If you want to get more sophisticated, it can notify you in other ways (email, pop-up dialog box, etc), but that's something you can solve later.



'base directory to scan; make sure it ends in the \ symbol
strFolder = "\\server\share\folder\"

' create the timestamp string YYYYMMDD
currentTime = Now
myYear = Year( currentTime )
myMonth = Month( currentTime )
myDay = Day( currentTime )
' make sure that single digits are converted to the 2007 08 21 form
if len( myMonth ) = 1 then myMonth = "0" & myMonth
if len( myDay ) = 1 then myDay = "0" & myMonth
strTimeStamp = myYear & myMonth & myDay


' Create a file system object called FSO, so you can interact with the file system
set FSO = CreateObject("Scripting.FileSystemObject")

' Start a recursive scan of the folders starting with the base share strFolder
scanDir strFolder

' when done, quit
wscript.quit

' this function calls itself recursively, to walk a folder path
' it can be after the wscript.quit
Function scanDir( strPath )
 on error resume next
 set myFolder = FSO.GetFolder( strPath )
 set myFiles = myFolder.Files
 set myFolders = myFolder.SubFolders

' first check all the files to see if they match
 for each item in myFiles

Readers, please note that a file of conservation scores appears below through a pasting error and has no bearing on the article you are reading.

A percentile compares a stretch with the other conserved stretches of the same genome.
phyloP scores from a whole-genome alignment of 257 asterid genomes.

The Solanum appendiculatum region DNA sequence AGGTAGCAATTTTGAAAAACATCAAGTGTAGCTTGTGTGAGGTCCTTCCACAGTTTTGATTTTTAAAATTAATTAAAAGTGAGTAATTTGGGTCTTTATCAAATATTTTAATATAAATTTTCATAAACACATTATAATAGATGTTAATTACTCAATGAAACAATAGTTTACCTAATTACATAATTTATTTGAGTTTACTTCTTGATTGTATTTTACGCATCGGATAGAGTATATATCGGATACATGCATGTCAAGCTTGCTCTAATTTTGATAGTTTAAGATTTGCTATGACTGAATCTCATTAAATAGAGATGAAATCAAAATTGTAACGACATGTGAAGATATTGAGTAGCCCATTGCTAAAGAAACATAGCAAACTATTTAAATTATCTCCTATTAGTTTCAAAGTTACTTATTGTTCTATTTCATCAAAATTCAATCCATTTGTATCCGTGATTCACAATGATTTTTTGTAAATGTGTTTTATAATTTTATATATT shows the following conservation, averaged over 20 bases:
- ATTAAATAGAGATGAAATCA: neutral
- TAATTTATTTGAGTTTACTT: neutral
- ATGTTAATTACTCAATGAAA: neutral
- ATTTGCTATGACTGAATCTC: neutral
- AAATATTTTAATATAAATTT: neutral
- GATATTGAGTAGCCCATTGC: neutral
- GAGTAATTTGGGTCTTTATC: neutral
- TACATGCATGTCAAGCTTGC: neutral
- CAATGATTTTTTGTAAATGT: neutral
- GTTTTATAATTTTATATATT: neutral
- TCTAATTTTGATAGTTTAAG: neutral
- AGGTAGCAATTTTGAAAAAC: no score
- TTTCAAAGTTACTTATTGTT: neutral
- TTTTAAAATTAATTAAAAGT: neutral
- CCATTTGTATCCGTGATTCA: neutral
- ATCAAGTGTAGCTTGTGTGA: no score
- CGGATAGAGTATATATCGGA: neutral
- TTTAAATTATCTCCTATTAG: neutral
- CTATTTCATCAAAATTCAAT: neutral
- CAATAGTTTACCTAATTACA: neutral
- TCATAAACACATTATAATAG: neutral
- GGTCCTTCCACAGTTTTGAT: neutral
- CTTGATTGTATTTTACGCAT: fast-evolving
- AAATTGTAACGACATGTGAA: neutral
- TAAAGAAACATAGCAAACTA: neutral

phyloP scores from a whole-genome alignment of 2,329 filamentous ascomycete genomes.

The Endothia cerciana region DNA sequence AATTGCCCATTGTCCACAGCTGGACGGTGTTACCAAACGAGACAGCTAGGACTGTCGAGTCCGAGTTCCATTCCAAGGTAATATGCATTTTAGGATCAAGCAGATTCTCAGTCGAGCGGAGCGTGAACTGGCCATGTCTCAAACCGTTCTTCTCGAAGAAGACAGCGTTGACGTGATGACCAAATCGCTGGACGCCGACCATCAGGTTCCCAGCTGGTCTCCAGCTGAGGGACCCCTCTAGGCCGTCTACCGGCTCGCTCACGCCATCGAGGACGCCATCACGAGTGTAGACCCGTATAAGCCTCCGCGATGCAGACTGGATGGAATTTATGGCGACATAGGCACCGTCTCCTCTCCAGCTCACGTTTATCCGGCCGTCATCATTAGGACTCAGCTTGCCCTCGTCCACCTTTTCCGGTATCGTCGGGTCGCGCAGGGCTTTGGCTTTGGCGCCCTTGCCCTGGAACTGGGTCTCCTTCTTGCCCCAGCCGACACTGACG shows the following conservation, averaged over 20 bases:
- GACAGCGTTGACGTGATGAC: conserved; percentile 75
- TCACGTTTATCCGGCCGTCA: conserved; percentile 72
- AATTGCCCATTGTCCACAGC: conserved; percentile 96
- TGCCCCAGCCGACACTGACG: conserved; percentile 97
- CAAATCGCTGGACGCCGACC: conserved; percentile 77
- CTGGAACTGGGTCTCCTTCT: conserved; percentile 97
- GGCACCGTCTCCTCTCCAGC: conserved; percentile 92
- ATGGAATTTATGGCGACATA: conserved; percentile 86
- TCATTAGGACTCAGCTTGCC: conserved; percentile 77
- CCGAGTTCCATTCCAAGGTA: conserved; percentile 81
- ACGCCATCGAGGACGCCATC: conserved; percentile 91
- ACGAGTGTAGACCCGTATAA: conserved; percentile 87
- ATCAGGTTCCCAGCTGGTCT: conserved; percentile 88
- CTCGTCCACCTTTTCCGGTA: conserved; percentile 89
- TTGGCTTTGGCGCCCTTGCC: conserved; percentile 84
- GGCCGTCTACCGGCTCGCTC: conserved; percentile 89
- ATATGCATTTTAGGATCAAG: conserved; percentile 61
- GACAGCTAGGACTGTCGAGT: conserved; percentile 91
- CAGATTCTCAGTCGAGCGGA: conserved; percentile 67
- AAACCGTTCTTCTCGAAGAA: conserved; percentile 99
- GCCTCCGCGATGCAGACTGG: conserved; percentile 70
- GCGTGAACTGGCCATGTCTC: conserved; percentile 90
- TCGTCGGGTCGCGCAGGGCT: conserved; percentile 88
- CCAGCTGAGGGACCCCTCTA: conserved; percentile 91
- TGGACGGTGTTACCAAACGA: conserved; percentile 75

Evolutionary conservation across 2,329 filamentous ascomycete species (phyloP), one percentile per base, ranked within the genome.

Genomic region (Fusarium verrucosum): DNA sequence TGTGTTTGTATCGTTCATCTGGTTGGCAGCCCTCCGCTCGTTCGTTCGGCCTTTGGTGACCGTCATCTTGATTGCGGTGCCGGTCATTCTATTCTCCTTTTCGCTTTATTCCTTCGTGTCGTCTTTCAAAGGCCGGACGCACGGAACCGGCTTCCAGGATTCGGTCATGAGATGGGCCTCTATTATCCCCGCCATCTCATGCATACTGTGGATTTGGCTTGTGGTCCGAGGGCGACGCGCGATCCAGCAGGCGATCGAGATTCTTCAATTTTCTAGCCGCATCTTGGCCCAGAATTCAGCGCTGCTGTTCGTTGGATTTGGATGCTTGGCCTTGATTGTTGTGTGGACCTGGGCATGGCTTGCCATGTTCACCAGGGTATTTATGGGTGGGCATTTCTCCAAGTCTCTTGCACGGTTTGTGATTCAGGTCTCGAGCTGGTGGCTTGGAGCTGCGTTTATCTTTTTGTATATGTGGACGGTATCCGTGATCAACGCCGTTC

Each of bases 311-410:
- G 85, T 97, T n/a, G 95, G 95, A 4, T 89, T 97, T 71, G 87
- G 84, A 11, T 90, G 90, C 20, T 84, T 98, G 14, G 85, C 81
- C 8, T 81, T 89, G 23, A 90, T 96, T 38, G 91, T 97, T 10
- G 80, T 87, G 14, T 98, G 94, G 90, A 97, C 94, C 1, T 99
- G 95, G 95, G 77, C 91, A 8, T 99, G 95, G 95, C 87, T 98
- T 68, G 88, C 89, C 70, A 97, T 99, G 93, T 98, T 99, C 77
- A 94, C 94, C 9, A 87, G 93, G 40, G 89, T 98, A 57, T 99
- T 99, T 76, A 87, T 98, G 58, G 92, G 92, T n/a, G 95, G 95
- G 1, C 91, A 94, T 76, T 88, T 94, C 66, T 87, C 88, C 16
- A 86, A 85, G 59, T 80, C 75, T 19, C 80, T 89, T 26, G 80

if Instr(1, item.Name, strTimeStamp, 1) > 0 then
   ' file has the current YYYYMMDD in it, so list it
   'instead of echo, we could do things like add to a list, etc, and email at the end
   wscript.echo item.Path
  end if
 next


' next, scan through every subfolder using this same function "scanDir"
 for each item in myFolders
  scanDir strPath & item.Name & "\"
 next
End Function

posted by hincandenza at 11:10 AM on August 21, 2007 [1 favorite]


Seconding the suggestion of VBScript for your particular needs. It's a lightweight scripting language that is fairly straightforward, and compatible with every modern version of Windows.
posted by Brak at 11:32 AM on August 21, 2007


hicandenza: I'm a little curious how you would handle sending email with VBScript. I'm guessing you could do it with an Outlook.Application object, but do you know an easier or better way?